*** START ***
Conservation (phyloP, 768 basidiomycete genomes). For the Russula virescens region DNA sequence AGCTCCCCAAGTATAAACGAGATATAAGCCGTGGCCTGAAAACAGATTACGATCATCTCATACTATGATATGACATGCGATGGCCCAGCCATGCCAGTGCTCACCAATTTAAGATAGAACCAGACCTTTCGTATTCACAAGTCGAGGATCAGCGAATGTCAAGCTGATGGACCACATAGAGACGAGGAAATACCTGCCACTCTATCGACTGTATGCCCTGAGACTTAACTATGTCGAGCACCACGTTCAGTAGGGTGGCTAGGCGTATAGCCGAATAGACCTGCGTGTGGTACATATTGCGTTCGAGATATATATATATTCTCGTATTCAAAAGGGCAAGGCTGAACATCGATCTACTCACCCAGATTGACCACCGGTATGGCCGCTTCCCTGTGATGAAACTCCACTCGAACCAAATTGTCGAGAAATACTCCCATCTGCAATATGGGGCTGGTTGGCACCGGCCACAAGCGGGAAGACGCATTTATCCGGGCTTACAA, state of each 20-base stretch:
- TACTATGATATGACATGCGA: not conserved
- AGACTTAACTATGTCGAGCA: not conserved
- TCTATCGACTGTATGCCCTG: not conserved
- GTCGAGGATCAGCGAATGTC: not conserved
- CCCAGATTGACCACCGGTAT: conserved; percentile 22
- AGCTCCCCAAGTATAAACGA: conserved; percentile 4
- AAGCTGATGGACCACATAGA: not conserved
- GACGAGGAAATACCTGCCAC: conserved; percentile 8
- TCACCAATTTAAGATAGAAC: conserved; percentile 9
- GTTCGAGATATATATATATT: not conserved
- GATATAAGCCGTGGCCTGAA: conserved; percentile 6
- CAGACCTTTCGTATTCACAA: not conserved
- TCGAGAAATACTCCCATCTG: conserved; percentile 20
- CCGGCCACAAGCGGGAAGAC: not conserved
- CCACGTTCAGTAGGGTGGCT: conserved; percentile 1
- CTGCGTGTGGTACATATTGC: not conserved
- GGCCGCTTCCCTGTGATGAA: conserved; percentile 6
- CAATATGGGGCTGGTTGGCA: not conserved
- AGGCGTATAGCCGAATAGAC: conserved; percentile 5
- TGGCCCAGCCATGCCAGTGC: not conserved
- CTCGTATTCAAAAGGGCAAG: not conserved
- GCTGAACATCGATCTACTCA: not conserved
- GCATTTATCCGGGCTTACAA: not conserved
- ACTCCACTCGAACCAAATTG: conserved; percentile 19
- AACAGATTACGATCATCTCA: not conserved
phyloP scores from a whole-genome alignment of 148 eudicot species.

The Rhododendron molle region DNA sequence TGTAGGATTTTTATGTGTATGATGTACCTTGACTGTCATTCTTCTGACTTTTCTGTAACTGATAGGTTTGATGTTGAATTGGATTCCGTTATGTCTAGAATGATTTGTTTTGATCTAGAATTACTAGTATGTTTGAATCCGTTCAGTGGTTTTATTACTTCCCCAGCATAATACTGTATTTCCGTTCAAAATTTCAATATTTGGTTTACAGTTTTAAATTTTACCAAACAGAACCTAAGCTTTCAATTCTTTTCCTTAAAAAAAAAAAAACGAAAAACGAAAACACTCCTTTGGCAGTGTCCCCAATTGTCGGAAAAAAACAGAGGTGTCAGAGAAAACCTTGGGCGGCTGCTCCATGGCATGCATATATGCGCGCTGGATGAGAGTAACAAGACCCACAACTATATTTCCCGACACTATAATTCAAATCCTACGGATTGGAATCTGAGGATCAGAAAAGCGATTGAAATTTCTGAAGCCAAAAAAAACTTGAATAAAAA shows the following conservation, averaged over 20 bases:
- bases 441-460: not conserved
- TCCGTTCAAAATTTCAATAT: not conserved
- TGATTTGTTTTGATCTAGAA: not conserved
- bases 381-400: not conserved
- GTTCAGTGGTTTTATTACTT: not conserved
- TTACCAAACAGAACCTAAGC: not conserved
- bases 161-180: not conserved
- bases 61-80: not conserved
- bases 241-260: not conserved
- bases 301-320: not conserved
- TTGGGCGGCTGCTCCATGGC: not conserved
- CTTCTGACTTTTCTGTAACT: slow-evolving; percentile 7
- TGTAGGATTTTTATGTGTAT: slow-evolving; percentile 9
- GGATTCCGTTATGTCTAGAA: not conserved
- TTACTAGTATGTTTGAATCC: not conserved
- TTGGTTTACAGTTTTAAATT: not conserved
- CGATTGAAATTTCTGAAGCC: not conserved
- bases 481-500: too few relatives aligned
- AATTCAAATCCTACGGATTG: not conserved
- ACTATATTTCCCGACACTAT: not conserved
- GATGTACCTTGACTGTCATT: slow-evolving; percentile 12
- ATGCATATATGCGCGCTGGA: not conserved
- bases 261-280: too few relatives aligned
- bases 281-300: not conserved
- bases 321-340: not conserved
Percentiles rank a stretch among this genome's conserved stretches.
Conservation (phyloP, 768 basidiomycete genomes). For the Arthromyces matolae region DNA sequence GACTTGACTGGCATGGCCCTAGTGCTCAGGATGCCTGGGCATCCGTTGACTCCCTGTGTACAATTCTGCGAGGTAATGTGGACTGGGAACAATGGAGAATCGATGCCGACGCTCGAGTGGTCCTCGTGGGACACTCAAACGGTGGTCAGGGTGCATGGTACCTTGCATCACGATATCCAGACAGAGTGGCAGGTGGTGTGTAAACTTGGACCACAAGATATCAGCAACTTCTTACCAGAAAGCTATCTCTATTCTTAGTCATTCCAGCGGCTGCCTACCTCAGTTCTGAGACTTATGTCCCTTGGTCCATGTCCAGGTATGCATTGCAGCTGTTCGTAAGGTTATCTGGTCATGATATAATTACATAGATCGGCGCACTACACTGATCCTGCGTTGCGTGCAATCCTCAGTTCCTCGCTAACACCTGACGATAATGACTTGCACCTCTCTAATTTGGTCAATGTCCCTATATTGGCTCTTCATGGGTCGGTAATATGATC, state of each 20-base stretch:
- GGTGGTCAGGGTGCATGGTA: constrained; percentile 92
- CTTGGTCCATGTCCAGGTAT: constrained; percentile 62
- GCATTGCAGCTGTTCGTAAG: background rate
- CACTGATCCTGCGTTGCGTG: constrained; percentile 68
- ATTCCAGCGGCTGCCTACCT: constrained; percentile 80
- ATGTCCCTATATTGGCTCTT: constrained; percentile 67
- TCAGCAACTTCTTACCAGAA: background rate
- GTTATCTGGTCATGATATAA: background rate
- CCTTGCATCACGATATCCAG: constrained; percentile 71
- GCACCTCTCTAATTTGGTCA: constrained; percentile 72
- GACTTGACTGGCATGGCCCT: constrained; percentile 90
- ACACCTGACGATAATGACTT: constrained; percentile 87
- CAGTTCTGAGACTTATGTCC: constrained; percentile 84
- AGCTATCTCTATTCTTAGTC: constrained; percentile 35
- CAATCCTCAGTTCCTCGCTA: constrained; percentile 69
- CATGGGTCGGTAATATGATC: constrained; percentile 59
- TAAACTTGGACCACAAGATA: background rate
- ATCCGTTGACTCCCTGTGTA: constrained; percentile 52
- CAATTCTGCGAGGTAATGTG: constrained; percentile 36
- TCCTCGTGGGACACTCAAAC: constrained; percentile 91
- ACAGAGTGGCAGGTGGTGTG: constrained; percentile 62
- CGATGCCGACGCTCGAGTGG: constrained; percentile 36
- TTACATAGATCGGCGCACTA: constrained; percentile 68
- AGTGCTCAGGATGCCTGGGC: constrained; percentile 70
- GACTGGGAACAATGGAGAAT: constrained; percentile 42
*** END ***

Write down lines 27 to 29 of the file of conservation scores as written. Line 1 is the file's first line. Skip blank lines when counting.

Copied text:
phyloP scores from a whole-genome alignment of 148 eudicot species.

The Rhododendron molle region DNA sequence TGTAGGATTTTTATGTGTATGATGTACCTTGACTGTCATTCTTCTGACTTTTCTGTAACTGATAGGTTTGATGTTGAATTGGATTCCGTTATGTCTAGAATGATTTGTTTTGATCTAGAATTACTAGTATGTTTGAATCCGTTCAGTGGTTTTATTACTTCCCCAGCATAATACTGTATTTCCGTTCAAAATTTCAATATTTGGTTTACAGTTTTAAATTTTACCAAACAGAACCTAAGCTTTCAATTCTTTTCCTTAAAAAAAAAAAAACGAAAAACGAAAACACTCCTTTGGCAGTGTCCCCAATTGTCGGAAAAAAACAGAGGTGTCAGAGAAAACCTTGGGCGGCTGCTCCATGGCATGCATATATGCGCGCTGGATGAGAGTAACAAGACCCACAACTATATTTCCCGACACTATAATTCAAATCCTACGGATTGGAATCTGAGGATCAGAAAAGCGATTGAAATTTCTGAAGCCAAAAAAAACTTGAATAAAAA shows the following conservation, averaged over 20 bases:
- bases 441-460: not conserved